When discussing something as complex as economics, it is sometimes helpful to focus on a single incident or example to help us to understand the larger picture; current plans to move a commercial sports team (Atlanta Braves) from its present, adequate facility in the city, to the suburbs, is such an example.
First off, let’s understand that such sports, and their billion-dollar stadiums, do nothing to help our economy, because they are part of the circulatory economy, which creates no wealth: instead, it just moves around whatever money exists at the time.
In a perfect, closed, circular economy, such as might have existed out in the early West in some isolated town, a farmer paid the doctor $1, which the doctor gave to the general store for food, which the store gave back to the farmer for more produce to sell. That dollar went round and round, and the economy remained level.
But when the doctor had to import drugs from a distant city, the dollars he paid left the community and impoverished it. If the physician had to borrow money from the bank in order to pay for the imports, the negative impact on the local economy was even worse. To stay solvent, or to prosper, the little town had to sell something to that city that would bring back in more dollars than it had sent out.
So, there are two major parts to any nation’s economy: the circular, internal part, and the external trade with others; at the base of each is the production of things (not services), upon which all economies ultimately depend. Our economy is tanking because we consume far more than we produce, purchasing much of what we need or want from other nations without selling them at least an equal amount of our produce.
Production of goods (e.g., wheat, coal, beef, steel, ships, tractors, computers, aircraft, etc, etc.), for export and/or domestic consumption is the foundation for any successful economy, and our “foundation” is frayed, decayed and falling apart.
Once an economy is solidly established on production of things, it can tolerate frivolous expenditures such as entertainment, spas, dog groomers, and commercial sports. Again, professional sports do nothing to build or sustain a healthy economy: in fact, they drain resources that could be used to everyone’s benefit.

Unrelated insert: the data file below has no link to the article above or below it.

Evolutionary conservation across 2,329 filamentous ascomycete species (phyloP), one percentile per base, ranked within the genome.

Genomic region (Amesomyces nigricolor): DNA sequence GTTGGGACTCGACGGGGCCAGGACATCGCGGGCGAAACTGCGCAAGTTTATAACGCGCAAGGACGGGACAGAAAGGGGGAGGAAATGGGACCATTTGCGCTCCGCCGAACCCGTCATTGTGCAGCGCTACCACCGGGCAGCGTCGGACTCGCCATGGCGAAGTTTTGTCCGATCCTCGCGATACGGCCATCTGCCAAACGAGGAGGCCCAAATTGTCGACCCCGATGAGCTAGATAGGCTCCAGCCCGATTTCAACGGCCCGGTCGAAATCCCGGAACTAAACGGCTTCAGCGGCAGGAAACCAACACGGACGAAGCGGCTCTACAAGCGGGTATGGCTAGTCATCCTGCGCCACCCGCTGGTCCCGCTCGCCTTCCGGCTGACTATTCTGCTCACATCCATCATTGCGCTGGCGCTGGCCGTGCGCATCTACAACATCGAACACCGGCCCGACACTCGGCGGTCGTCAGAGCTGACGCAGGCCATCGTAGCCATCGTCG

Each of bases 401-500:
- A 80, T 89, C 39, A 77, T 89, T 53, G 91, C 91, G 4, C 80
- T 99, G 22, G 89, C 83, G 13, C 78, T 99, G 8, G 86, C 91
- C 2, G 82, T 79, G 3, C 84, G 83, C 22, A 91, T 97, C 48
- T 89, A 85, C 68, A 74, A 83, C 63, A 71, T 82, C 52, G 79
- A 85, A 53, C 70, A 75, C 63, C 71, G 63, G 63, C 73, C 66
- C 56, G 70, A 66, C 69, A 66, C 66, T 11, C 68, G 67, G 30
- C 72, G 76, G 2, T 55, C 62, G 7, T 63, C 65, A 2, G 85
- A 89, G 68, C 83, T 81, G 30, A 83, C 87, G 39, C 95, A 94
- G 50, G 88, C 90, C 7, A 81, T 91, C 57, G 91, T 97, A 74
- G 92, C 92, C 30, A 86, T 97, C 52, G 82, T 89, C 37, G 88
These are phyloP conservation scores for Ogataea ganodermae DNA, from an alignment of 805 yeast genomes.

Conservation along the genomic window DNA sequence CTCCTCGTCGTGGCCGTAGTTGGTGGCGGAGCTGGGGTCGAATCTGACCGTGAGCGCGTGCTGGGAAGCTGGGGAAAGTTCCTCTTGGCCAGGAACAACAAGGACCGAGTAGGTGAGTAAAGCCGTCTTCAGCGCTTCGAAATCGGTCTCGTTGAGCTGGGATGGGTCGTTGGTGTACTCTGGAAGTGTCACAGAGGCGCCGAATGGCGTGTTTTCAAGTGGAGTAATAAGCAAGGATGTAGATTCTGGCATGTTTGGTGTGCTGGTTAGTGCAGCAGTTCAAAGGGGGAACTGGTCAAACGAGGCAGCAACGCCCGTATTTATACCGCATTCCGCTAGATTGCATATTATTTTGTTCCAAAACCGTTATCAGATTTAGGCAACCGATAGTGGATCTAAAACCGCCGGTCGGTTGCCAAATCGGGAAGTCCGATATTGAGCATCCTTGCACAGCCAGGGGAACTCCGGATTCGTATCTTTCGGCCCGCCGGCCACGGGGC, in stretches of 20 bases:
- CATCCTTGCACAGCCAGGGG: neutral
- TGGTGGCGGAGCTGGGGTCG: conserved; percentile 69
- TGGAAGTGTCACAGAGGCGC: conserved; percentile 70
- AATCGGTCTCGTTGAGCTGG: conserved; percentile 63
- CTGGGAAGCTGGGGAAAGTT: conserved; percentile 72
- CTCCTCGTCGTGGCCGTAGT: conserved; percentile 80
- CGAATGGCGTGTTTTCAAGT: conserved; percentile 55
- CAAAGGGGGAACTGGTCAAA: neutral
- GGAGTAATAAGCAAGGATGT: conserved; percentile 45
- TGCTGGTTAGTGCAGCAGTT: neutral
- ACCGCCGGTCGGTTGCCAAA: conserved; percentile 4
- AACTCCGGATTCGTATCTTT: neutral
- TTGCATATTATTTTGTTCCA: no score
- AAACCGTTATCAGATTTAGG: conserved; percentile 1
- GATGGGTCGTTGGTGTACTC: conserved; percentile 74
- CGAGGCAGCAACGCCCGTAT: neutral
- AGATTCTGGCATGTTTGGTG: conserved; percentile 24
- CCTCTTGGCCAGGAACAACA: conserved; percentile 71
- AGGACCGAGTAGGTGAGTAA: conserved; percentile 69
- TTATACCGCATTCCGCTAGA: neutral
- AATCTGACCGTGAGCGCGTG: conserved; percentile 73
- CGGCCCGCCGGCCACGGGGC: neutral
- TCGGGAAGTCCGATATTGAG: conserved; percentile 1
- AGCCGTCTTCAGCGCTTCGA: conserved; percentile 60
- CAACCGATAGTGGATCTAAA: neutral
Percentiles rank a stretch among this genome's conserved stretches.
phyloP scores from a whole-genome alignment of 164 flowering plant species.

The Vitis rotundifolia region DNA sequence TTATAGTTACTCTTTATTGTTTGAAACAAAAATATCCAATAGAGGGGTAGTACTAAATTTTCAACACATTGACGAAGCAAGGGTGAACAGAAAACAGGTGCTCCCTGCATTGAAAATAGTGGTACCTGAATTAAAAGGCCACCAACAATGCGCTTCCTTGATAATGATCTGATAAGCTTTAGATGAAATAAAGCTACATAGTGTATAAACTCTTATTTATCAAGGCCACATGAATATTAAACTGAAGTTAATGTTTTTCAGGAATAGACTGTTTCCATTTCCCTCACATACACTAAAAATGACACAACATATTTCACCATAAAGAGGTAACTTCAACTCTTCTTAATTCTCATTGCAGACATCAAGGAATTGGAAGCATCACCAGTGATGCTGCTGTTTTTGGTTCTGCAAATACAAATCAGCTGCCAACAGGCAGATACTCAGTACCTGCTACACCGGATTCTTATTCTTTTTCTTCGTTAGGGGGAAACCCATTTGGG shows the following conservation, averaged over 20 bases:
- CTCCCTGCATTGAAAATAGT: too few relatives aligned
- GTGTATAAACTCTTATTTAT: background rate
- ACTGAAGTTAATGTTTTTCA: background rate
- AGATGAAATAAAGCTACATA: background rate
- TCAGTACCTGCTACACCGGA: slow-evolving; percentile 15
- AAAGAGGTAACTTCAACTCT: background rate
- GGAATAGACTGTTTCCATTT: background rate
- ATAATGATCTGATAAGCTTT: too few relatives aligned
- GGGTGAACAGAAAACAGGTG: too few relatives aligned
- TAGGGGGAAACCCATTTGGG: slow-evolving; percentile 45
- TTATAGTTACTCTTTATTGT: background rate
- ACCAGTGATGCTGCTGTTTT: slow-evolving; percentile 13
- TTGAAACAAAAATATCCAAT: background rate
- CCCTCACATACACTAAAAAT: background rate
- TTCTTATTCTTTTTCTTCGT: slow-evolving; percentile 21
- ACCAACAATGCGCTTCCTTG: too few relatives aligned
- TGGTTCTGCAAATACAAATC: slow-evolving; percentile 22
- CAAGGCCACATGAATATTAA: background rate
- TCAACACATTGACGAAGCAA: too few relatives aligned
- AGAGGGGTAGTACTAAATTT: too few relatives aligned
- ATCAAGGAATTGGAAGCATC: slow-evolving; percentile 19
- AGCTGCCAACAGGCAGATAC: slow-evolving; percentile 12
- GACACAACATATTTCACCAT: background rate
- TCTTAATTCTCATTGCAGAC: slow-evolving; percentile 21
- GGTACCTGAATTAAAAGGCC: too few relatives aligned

The proposal to move the Atlanta Braves a few miles (to where the owners expect to increase ticket revenue) will waste an estimated billion dollars; much of which is paid out of taxes that could be used, instead, for the public good. But sports fans are fundamentally an emotional lot, frequently given to primitive, violent mob riots, and they tend to mindlessly support more and more of what has been called, “the opiate of the masses.”
There is something primeval in man, which is drawn to spectacles of combat in whatever form presented. Most competitive sports are “combat” in some form or another. One team opposes another on the field; when ours triumphs, we are superior and relish the feeling (e.g., “We’re No. 1!”).
That has almost always been so: there is significant evidence that early societies (e.g., Aztecs, and Mayans) enjoyed sports in which the losing team was actually sacrificed to some stone god; and Roman emperors well understood the power of violent sport’s spectacle to divert the population’s attention from corrupt government and impending national destruction.
Not only should the good Georgians put the kibosh on the current proposed profit-motivated relocation of a mercenary sports business, but it is, I believe, past time for the rest of us to open our eyes and minds to the reality that barbaric, professional sports are a waste of national resources that we can no longer tolerate.
Can anyone honestly support a policy that pays a gladiator millions more than a farmer that produces a crop, which not only satisfies a vital need here at home, but also brings in much-needed funds for foreign sales?
And who can justify spending borrowed billions on monumental sports arenas when that money could be better used to pay off our debts, build schools, hospitals, factories and to repair the nation’s crumbling infrastructure?
The answer, disappointingly, seems to be, “most of us.”
J.G. Nash lives in Marietta.